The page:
September 26, 2007

A Eugugoly, Part II

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A year ago, I wrote my very first real article for the Sun; a eulogy to The OC’s Marissa Cooper. I was not very nice. In fact, when I say eulogy, it was more of a relieved rant about how female characters like Marissa are awful role models for the pre-teen and teen girls who watch them; in it, I hoped that Marissa’s “death” would mean an end to the one-dimensional, permanently-in-distress, whining hot-mess party girl character. I must have really stinkin’ bad karma though, because the opposite happened: two shows with arguably the most substantive female protagonists on prime-time were both axed last spring. So now, while The Hills blares annoyingly from the next room (what? You think I like LC? What sane person likes LC?), I sit here, forced to write a eulogy for the one character and the one show I never wanted to say goodbye to: Veronica Mars.
A quick summary: Veronica Mars was about, of course, Veronica Mars, a once-starry eyed blonde teenager in a class-divided fictional so-cal town who had the perfect life: rich, happy boyfriend, crazy-fun best friend Lilly, happy family with sheriff dad Keith, etc. Then life deals her a horrible blow: Lilly is murdered, her father loses his job, she gets roofied and raped at a party and becomes a social pariah. In response, she doesn’t whine, or cry woe-is-me, but instead makes it her goal to protect and defend the defenseless and solve each mystery blown her way. Though the show was criticized for taking a lot of dips in plot and character development during the second and third seasons, the script retained its quick-witted dialogue and dark humor, while the actors had more chemistry than every science lab I’ve managed to avoid since high school.
It’s only fair for me to make one clarification: although my love for the show was originally pure I am now sort of biased, mainly because I lucked out and got to intern for the show my post-high school summer. (Not only was I just transparent about my lack of objectivity, I have now name-dropped, and we can all pretend I’m cool.)
My lack of journalistic integrity aside, Veronica Mars was a little known show that deserved accolades. Veronica embodied the characteristics commonly looked over in female heroines on TV: she was smart and sassy, and she took what life threw her with humor and aplomb. She may have had her bitchy, tough moments, she may have been a little over-judgmental and she definitely, and understandably, had serious trust issues. But she never whined. Ever. You may not have always liked her or agreed with her actions, but you understood her. She was a real, multi-dimensional person.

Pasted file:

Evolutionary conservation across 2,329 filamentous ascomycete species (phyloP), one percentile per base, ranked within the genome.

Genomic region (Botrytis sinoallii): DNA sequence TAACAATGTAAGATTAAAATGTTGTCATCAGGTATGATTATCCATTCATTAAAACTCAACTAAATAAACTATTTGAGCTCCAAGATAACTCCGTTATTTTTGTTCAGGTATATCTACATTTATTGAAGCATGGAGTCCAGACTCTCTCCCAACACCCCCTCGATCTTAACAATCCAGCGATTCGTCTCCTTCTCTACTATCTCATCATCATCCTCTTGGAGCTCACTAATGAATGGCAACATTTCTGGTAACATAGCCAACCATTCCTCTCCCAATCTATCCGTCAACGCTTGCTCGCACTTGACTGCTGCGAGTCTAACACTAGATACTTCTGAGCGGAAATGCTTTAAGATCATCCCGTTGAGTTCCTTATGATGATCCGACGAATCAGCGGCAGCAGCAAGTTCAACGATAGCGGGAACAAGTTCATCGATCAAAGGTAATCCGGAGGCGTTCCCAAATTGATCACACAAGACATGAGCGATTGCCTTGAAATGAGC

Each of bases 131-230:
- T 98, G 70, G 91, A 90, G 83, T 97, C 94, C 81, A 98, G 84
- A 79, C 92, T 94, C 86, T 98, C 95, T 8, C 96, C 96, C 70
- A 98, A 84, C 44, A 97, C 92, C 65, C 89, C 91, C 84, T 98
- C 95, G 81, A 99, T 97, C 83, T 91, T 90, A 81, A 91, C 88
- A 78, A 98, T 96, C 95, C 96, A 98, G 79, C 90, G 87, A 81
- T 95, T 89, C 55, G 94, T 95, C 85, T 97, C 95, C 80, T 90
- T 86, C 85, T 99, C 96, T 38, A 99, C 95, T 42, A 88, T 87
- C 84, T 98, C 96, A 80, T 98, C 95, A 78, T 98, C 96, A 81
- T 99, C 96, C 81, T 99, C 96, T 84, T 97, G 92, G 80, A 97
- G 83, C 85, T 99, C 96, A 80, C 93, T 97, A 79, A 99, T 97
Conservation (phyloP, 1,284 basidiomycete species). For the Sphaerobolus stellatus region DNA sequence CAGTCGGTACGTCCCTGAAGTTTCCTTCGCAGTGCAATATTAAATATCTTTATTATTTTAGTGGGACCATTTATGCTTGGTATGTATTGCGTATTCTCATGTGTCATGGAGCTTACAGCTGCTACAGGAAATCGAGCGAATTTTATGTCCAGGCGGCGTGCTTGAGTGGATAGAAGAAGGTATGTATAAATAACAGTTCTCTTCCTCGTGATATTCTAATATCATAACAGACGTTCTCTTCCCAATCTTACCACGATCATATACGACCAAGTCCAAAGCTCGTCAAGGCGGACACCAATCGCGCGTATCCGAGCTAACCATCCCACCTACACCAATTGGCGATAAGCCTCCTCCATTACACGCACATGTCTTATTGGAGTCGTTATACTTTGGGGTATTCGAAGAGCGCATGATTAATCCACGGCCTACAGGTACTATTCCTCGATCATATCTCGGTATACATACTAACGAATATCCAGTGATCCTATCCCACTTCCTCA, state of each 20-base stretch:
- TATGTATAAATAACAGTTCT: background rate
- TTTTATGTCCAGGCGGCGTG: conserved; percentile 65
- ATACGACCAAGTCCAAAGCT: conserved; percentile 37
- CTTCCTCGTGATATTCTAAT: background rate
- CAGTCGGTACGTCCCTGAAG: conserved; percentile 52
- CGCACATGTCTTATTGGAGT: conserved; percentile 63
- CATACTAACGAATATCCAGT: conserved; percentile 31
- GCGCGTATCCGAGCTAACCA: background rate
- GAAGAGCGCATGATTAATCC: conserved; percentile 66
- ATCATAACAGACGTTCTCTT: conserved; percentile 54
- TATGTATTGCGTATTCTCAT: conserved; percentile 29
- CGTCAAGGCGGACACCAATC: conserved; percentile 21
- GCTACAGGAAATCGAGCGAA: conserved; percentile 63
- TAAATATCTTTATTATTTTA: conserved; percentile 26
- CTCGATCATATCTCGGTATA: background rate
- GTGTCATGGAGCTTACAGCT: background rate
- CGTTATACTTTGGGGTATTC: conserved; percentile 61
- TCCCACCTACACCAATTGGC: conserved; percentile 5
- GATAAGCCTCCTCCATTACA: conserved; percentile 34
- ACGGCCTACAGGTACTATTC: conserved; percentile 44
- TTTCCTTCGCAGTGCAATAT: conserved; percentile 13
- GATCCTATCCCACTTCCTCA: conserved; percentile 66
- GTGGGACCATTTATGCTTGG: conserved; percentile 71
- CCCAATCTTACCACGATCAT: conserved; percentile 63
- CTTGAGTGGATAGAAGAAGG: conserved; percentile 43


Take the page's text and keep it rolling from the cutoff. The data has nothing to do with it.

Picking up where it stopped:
Forget “feminism” for the moment; forget females entirely. Since the so-called boob tube is a much more personal medium than the big screen, the characters featured on it are more easy to identify with. There is no reason for any character to be a two-dimensional stereotype; that’s just bad writing. Two-dimensional, hot mess characters like Marissa are just as bad as stereotypical flamboyant gay men on sitcoms and the token angry-black-woman “Oh no she didn’t.” There’s a time and place for moronically entertaining stereotypes, and it’s called The Real World.
Because of her multi-dimensional character, she was called a bitch a lot; more unfortunately, the CW couldn’t figure out how to market her and most of America wasn’t sure how to receive her. Thus, the show met its untimely demise after three seasons; the same year that Gilmore Girls was also dropped and Gossip Girl, Cane and Dirty Sexy Money, were picked up.
I’m cool with prime-time TV moving back into the Dynasty-era of soap operas; I just added Gossip Girl to my rotation. But any sense of equilibrium between soap and complexity is shifting past the soap opera and into the trash can, with all the so-called edgy shows opting for HBO and Showtime. Primetime, learn how to market your complex shows instead of burying them. Variety in all things is key, and I’d like a helping of my multi-dimensional female (or otherwise) characters along with the LCs and Marissas of the world. (Oh, and P.S.: ABC, cut Private Practice and bring Addison back to Grey’s — she was the only good thing left on that show.)
While Veronica Mars the show is dead, the character — and the intent behind her — lives on. Meanwhile, I have Weeds to keep me from complaining too much, and I’m waiting for the day when both the VM team and human complexity make it back onto my screen. Veronica, you do your thing, girl, wherever you are.